Another important advantage is that the decision making is left to the parties and is not imposed by a judge in a court. This leads to less stress and also more flexible parenting arrangements. As the parties have come to a decision themselves, they are less likely to breach the arrangements that have been put in place. Furthermore, if you make a mutual decision during a dispute resolution session, it is easier to change than if a court order is a made by a judge.

If the parties cannot resolve the dispute via Family Dispute Resolution, than they can seek arbitration, negotiation between lawyers or commence court proceedings.

However, if you do wish to commence court proceedings, you must provide a section 60I certificate. There are some exceptions to this rule including the occurrence of child abuse and domestic violence. More information on these certificates can be found below.

What is a section 60I certificate?

Section 60I(1) of the Family Law Act 1975 states that,

The object of this section is to ensure that all persons who have a dispute about matters that may be dealt with by an order under this Part (a Part VII order) make a genuine effort to resolve that dispute by Family Dispute Resolution before the Part VII order is applied for.

A Part VII order is parenting order. In other words, you cannot apply for a parenting order through the court system without attending Family Dispute Resolution and being granted a section 60I certificate accordingly.

Essentially, a section 60I certificate allows the parties to file an application in court.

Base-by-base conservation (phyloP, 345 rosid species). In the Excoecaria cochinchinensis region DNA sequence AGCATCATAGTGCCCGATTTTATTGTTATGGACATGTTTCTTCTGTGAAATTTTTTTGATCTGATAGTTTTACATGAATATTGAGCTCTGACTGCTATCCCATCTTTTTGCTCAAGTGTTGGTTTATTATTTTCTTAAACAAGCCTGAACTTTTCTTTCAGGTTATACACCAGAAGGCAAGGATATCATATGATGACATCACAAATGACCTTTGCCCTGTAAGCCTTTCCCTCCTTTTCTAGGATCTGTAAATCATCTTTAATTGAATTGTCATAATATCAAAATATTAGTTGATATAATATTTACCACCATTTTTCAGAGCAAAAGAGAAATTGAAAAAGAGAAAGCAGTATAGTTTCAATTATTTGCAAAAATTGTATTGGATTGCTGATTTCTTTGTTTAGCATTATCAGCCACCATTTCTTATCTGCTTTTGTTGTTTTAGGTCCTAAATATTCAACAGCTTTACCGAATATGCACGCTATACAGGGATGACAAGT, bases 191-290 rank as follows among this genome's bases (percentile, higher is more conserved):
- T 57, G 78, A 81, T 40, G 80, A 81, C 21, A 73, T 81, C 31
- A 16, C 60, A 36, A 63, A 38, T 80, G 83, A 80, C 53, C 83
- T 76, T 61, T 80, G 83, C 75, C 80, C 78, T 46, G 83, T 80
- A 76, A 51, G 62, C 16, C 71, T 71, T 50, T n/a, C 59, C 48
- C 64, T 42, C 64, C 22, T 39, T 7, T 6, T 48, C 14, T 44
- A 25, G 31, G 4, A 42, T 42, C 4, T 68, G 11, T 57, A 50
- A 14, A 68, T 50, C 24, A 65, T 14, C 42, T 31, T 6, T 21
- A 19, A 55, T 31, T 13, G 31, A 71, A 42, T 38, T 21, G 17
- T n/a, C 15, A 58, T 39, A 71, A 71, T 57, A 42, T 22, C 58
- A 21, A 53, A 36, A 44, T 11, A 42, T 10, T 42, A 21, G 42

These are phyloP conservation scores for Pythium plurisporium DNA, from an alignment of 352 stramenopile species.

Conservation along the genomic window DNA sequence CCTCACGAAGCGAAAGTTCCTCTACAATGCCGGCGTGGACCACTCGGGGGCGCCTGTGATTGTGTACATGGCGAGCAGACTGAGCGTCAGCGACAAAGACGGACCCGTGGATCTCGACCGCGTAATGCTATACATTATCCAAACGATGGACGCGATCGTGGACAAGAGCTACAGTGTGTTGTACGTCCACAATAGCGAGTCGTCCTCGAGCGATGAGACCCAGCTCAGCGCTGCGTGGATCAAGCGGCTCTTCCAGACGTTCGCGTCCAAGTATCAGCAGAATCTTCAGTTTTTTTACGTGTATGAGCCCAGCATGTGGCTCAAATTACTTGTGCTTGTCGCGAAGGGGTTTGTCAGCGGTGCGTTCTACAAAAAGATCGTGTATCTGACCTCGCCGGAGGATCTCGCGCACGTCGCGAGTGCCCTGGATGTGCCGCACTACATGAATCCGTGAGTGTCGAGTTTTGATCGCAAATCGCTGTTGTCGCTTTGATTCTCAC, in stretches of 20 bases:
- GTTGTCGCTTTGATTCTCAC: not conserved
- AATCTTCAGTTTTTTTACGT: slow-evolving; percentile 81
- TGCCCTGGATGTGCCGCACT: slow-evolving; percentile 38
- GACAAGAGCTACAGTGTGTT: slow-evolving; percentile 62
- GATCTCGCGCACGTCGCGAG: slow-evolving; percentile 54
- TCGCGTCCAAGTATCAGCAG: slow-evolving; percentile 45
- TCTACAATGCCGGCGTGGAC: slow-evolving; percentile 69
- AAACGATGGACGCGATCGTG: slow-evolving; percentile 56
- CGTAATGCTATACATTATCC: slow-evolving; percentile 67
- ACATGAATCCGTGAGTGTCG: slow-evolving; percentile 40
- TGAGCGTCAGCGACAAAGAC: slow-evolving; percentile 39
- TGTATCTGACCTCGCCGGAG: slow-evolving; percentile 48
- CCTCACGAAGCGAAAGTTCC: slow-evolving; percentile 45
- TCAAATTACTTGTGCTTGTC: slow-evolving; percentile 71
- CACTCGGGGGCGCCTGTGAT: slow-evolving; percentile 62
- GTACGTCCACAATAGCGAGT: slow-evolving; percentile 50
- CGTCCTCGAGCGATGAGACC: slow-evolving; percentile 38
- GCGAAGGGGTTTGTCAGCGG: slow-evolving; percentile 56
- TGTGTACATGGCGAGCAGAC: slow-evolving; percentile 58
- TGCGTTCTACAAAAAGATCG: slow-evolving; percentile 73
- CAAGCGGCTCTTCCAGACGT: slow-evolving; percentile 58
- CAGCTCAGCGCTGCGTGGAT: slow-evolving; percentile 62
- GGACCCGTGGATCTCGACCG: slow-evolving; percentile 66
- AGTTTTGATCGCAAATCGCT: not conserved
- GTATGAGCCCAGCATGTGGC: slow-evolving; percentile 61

Exception to the need for a section 60I certificate

As mentioned previously, there are exceptions to the rule that parties must attend family dispute resolution before filing with the court. These exceptions include:

  • an urgent case;
  • risk of family violence;
  • risk of child abuse;
  • a party involved is unable to attend due to mental or physical incapacity;
  • a party is unable to attend due to where they live;
  • there have been parenting orders in place for less than 12 months and the other party has contravened them.

How to get a section 60I certificate

In order to attain a section 60I certificate, you must attend Family Dispute Resolution which demonstrates that you have made a genuine effort to resolve the dispute.  There legislation stipulates the 5 different types of certificates that a Family Dispute Resolution practitioner. These are as follows:

  1. a certificate to the effect that the person did not attend Family Dispute Resolution, but that the person’s failure to do so was due to the refusal, or the failure, of the other party or parties to the proceedings to attend;
  2. a certificate to the effect that the person did not attend Family Dispute Resolution because the practitioner did not consider it would be appropriate to conduct family dispute resolution;
  3. a certificate to the effect that the people attended family dispute resolution conducted by the practitioner, and all people made a genuine effort to resolve the issue or issues in dispute;
  4. a certificate to the effect that the people attended family dispute resolution, conducted by the practitioner, but one or more of them did not make a genuine effort to resolve the issue or issues in dispute;
  5. a certificate to the effect that the people began family dispute resolution, but part way through the practitioner decided it was not appropriate to continue.